American Jesus(es)

This past week, the first season of American Gods came to an end. The show is an adaption of one of my favorite novels, so I came to it with both anticipation and trepidation. The show turned out to be a visually remarkable series and one of the most unique things on television. As an adaptation, it does an an adequate job with its source material, though showrunners Brian Fuller and Michael Green fail to demonstrate the deft understanding of mythology possessed by the novel’s author Neil Gaiman. This is particularly on display when the show tries to tackle the figure of Jesus.

***Spoilers for the American Gods novel and TV show follow***

In the world of American Gods, gods walk among us. These gods are born of human belief and fed by human faith and sacrifice. The character of each god reflects what is believed about them, but then shapes that belief in turn. In both the show and the novel, the main character Shadow Moon falls into working for a man named Mr. Wednesday, who Shadow eventually discovers is the Norse god Odin. Odin is on a crusade, gathering other ancient gods to fight the new American gods (who manifest abstract objects of modern devotion like media and technology). In both the novel and the show, the gods both old and new serve as vehicles to explore American identity, especially the identity of those at the margins of power (women, immigrants, and minorities).

Interestingly, the novel chose not to deal directly with one of the most important gods worshipped in America – Jesus. The show, in contrast, decided to include Jesus in the finale of its first season, entitled “Come to Jesus.”

Gaiman has commented that he wanted to include Jesus in the novel, since “he’s part of the warp and weft of the country” but that he couldn’t find a good place for him in the story. Gaiman wrote a scene with Jesus, but says he took it out because he “felt he was alluding to something that [he] couldn’t simply mention in passing and then move on from. It was too big” (American Gods: The Tenth Anniversary Edition, 524). Gaiman understood that if he was going to do Jesus at all, he had to do him right.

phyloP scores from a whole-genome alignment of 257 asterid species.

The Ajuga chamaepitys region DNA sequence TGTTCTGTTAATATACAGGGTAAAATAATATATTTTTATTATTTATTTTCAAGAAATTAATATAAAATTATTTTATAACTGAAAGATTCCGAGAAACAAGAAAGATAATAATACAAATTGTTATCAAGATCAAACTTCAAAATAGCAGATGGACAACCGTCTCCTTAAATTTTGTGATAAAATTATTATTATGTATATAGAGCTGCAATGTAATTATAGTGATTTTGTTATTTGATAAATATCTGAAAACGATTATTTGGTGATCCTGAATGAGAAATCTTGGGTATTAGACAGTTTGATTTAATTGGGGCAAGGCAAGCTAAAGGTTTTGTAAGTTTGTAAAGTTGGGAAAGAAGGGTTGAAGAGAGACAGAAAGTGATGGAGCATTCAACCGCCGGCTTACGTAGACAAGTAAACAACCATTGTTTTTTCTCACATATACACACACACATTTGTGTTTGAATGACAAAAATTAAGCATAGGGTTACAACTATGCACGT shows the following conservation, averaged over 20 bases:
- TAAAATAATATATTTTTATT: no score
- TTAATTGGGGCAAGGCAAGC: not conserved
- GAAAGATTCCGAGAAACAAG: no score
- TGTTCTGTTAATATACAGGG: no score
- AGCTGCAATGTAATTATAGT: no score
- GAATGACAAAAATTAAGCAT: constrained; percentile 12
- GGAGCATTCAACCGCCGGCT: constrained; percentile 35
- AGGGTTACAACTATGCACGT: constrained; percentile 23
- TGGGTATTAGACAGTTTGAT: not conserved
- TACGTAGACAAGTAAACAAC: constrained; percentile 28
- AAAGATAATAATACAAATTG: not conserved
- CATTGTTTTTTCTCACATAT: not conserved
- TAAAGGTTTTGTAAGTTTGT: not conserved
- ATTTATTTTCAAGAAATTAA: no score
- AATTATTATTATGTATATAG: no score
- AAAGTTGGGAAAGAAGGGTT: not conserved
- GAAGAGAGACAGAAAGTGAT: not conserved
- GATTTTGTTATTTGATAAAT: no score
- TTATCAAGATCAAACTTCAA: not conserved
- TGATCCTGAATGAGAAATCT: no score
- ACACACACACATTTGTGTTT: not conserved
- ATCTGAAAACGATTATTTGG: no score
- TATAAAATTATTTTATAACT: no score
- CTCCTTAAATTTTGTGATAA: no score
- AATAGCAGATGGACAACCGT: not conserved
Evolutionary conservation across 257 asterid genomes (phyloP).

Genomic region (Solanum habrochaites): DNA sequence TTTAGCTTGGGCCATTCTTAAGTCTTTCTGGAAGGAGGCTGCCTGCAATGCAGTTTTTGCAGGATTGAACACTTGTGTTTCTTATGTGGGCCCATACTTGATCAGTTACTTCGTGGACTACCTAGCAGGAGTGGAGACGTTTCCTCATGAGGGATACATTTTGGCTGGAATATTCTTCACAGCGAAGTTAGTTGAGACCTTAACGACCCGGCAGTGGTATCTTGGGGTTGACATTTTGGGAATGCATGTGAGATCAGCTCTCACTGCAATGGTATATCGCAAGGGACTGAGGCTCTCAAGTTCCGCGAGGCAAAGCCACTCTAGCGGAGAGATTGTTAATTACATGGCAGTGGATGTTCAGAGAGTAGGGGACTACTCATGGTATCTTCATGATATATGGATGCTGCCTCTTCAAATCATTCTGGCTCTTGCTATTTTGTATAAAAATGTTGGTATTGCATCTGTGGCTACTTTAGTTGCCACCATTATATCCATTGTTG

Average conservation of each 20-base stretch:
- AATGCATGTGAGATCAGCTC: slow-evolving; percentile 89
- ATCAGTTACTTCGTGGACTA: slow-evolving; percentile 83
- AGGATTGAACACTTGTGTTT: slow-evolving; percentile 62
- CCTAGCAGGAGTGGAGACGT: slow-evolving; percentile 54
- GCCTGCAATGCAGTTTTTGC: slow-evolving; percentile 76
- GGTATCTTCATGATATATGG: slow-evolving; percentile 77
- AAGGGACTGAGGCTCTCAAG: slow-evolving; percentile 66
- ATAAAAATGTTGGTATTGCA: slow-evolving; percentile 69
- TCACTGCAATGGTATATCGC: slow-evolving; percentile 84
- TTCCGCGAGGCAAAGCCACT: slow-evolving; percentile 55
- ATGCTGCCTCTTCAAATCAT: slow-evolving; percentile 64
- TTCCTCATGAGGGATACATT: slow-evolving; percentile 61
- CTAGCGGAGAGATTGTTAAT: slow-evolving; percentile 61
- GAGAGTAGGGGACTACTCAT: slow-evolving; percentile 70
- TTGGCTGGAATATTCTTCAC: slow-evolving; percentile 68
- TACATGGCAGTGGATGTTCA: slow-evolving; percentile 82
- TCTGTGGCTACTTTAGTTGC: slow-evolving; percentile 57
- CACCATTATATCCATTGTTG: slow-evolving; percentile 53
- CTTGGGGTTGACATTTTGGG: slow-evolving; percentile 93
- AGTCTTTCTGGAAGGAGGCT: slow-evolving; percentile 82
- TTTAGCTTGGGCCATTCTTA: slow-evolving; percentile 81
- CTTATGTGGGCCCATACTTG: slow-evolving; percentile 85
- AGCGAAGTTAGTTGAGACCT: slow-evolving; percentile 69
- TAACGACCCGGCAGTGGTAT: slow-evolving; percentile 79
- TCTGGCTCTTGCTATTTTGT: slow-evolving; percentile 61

Unfortunately, the showrunners decided to include Jesus, but not in a way that did him any justice. There was, of course, no way that Jesus would be portrayed in a way conforming to orthodox Christian belief. That belief sees Jesus as being the incarnation of the one true and eternal God, which doesn’t fit with the rules of the setting.. Nevertheless, American Gods could still have said very interesting things about how Jesus exists within the mythic imagination of American Christians.1 What the show chose to do, instead, was to focus in on a fairly sophomoric insight and to fail to give any depth to it.

What the show realizes about Jesus is that those who believe in him understand him in a wide variety of ways. This is certainly true. One of my favorite books is Jaroslav Pelikan’s Jesus Through the Centuries, in which the brilliant historian of Christian doctrine explores the variety of ways Jesus has been understood by those who have believed in him. Jesus has been seen as the supreme Rabbi, the perfect monk, the cosmic embodiment of divine wisdom and many others. Some of ways in which he has been understood have been embraced as orthodox by the Church, while others, such as Thomas Jefferson’s Enlightenment philosopher Jesus, have been rejected, but all have been attempts by people to grapple with Jesus’s question “Who do you say that I am?”